It would not be the "right answer" for Britons to vote to leave the European Union, but the British government would have to make it work if they do, Prime Minister David Cameron said today.
An opinion poll published on Thursday showed that a majority of Britons who have made up their mind would back leaving the EU in a referendum due by the end of 2017.
Mr Cameron said he hoped voters would back staying in the EU if he achieves his planned reforms to Britain's relationship with the bloc.
"The British public will make their decision. We must obey that decision whatever it is," he said.
"I don't think that (exit) is the right answer...Were that to be the answer, we would have to do everything necessary to make that work."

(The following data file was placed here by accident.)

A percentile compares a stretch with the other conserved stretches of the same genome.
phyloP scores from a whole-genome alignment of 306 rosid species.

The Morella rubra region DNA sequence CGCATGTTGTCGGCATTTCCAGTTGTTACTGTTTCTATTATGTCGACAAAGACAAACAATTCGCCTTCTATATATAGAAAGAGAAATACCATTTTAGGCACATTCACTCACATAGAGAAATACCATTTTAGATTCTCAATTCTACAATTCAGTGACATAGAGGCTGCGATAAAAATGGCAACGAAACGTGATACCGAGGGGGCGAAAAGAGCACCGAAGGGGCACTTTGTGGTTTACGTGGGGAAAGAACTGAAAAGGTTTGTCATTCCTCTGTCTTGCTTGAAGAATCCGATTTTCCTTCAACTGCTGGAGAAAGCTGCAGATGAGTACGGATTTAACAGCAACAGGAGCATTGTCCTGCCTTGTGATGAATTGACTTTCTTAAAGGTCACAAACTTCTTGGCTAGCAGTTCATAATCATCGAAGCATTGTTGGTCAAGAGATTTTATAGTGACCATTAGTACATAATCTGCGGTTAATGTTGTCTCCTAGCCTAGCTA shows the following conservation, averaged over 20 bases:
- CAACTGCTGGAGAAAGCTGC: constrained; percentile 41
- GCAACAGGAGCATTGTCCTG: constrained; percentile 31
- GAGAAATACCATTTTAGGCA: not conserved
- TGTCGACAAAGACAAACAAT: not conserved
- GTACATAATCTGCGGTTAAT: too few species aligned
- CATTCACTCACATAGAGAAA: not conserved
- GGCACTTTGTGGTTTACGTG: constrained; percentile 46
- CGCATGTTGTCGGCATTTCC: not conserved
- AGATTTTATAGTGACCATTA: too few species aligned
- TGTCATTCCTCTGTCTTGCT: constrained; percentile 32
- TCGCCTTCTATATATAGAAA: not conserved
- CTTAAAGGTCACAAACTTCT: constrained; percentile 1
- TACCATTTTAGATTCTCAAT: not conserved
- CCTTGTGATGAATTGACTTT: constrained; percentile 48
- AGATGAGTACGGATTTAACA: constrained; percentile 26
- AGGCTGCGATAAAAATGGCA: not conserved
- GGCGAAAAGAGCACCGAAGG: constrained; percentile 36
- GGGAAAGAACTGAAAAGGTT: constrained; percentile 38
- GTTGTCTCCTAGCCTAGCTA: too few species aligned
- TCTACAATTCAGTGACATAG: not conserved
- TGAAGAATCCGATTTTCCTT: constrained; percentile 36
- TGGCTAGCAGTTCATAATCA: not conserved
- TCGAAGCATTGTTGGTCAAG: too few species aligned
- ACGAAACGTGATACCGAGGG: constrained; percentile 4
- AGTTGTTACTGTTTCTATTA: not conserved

Asked whether the government was making contingency plans for a possible exit, Mr Cameron said it had plans for the renegotiation and referendum.
"The civil service is working to help me deliver those things. Now, if we fail to deliver them and we have to take a different stance, then that is a new situation," he said.
Arron Banks, co-founder of 'out' campaign group Leave.EU said Mr Cameron would not be taken seriously in his renegotiation if he was not prepared to walk away from the bloc.
"David Cameron's lack of a plan for withdrawal tells the EU, and voters, that he has no intention of leaving, guaranteeing that the deal he does finally produce won't be worth the paper it's written on," he said.
Mr Cameron, who travelled to Germany and Hungary last week to hold talks on his proposed reforms, said he was confident a deal could be reached on what has proved the biggest sticking point - his plans to curb welfare payments to EU migrants.
He said he believed the "massive prize" of reforming Britain's relationship with the 28-nation bloc and staying a member was closer than it had been and he was hopeful of striking a deal at a meeting of EU leaders next month.